Let’s just assume that after adding communications costs and management overhead, the cost to move offshore to a low-cost country is half of the cost of having engineers in a high-cost location. This would argue that, given adequate availability of talent, a productivity improvement of 2x would obviate the need for off shoring.
Unfortunately, the electronics industry has locked itself into a mindset that hardware design today takes as long as it has always taken. And, in the face of growing complexity of the circuits being designed, even accounting for sourcing off-the-shelf IP, it is going to take more engineers, more time, and a bigger budget to get future chips designed, verified, and fabricated.
There has only ever been one real answer to growing complexity, and that is to raise the level of abstraction. Software went through its successive generations of languages, from assembly to Fortran to C/C++, Java, and SQL. Meanwhile, hardware design has been stuck at the register transfer level (RTL) of design for over 15 years.
Several attempts have been made to raise the level of abstraction. Most of them failed. Conventional wisdom rests those failures at the feet of tools such as Behavioral Compiler. I believe that the root cause was an inadequate deconstruction of the challenges of hardware design and an incorrect assessment of the root cause.
Using a taxonomy outlined by Martin et al, a hardware program describes concurrency, communications, structure, and resources. Most errors caused in describing structure and resources can be quickly identified and rapidly corrected. Some of them stem from inadequate language constructs in Verilog—lack of structures and unions, for example, though VHDL did not suffer from these inadequacies. Other ambiguous language semantics allowed tool developers latitude in implementation, such as blocking versus non-blocking assignments and arbitrary processing order.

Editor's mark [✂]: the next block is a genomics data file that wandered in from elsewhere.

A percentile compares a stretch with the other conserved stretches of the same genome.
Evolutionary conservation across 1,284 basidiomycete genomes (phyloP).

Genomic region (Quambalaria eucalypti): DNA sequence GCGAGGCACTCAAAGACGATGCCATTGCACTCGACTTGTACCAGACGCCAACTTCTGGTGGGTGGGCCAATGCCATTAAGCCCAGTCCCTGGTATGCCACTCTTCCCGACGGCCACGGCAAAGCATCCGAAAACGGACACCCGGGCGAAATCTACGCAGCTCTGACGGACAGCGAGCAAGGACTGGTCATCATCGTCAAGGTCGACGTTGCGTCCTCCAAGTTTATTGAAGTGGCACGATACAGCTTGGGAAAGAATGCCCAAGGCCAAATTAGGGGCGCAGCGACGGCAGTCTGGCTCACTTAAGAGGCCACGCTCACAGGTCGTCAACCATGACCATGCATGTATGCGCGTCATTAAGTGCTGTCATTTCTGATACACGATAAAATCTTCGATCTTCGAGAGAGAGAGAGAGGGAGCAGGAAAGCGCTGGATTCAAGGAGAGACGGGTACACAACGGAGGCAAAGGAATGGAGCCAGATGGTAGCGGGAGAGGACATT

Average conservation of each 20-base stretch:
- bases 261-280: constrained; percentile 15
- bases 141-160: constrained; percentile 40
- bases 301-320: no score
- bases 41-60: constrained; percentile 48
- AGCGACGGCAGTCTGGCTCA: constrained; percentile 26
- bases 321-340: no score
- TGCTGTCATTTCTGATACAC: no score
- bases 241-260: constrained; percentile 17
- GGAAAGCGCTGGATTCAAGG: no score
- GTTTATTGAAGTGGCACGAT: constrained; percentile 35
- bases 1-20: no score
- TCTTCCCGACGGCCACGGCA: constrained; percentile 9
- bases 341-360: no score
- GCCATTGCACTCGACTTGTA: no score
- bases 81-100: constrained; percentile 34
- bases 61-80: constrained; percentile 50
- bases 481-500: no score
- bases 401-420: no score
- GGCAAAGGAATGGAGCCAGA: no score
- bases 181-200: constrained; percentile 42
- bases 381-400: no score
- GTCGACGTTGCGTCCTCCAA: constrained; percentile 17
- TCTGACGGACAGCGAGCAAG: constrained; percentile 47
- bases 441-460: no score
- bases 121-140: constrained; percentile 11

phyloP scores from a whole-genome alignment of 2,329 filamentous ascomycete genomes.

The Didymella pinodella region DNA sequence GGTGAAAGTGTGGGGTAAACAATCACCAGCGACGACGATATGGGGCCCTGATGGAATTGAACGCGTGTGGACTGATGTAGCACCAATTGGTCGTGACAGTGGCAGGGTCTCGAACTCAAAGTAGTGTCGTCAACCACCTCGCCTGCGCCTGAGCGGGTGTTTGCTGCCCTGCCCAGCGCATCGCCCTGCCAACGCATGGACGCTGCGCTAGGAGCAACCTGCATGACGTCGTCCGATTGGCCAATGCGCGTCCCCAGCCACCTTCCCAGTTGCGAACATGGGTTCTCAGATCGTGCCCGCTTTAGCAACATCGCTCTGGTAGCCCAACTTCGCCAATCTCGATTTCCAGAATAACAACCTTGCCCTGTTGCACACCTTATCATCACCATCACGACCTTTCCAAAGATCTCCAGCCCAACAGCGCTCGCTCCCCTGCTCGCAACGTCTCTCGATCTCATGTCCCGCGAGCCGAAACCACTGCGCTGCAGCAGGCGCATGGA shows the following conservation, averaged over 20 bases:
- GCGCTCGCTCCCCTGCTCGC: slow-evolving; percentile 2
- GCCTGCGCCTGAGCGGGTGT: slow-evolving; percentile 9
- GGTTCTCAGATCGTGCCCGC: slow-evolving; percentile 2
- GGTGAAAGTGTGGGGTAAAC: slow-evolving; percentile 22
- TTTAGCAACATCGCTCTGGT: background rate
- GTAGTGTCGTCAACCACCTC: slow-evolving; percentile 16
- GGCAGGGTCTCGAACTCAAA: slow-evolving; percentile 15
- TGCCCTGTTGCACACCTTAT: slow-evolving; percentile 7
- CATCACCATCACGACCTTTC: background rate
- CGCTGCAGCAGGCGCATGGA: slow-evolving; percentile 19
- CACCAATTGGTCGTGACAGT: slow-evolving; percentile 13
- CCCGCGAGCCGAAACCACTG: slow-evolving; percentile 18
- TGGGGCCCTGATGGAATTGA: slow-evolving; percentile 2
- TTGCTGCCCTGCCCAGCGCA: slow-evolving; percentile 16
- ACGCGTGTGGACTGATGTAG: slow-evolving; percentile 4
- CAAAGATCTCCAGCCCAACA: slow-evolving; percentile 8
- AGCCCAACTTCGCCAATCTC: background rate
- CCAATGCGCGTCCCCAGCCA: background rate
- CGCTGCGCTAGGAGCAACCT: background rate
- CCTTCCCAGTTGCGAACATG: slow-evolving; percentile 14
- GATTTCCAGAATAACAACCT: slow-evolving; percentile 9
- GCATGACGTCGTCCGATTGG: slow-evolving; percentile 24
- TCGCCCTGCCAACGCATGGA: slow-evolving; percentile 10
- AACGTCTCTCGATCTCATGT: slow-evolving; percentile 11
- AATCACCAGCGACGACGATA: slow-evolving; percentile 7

The real bugs are in complex race conditions with shared resources. These are hard to find, consume enormous verification cycles to flush out, and, as complexity grows, the law of unintended consequences is a killer. If we could abstract concurrency, especially in circuits dominated by complex datapaths or control logic, we have a chance of making dramatic improvements in time, cost and quality of circuits.
Unfolding nested loops in a computationally-intensive algorithm is a fairly straightforward process to create a data pipeline. Companies are beginning to report some success in taking such sequential programs and transforming them to hardware. Control logic is a much tougher problem and requires out-of-the-box thinking to abstract upwards.
The solution may lie in a software technique called Term Rewriting Systems (TRS), which are rule based. The formal semantics that underlie a TRS deliver predictability and transparency. Their biggest benefit may lie not just within a module, but also in composing designs where each module is self-documenting and can assemble itself with other modules, automatically creating the controlling interface logic required for the parts to function smoothly together.
Formal semantics around interfaces may also benefit hardware/software co-design and co-verification. By designing a module harness while leaving out details of implementation, software engineers can get started much earlier with a design structure that can be resilient to change and robust to alternate implementations.
Can this electronic system level (ESL) synthesis deliver the needed 2x improvement in productivity? I think so. Our customers have reported 2x or better on circuits such as DMA controllers, memory controllers, system interconnect, glue logic, peripherals, PHYs, H.264, and 802.11a.
The question then becomes: Are U.S. and European engineers ready and willing to explore new tools and methodologies to improve their productivity and make level the playing field? Or will the offshore engineers move more aggressively to adopt these ESL techniques so that they are not only cheaper, but also faster and better?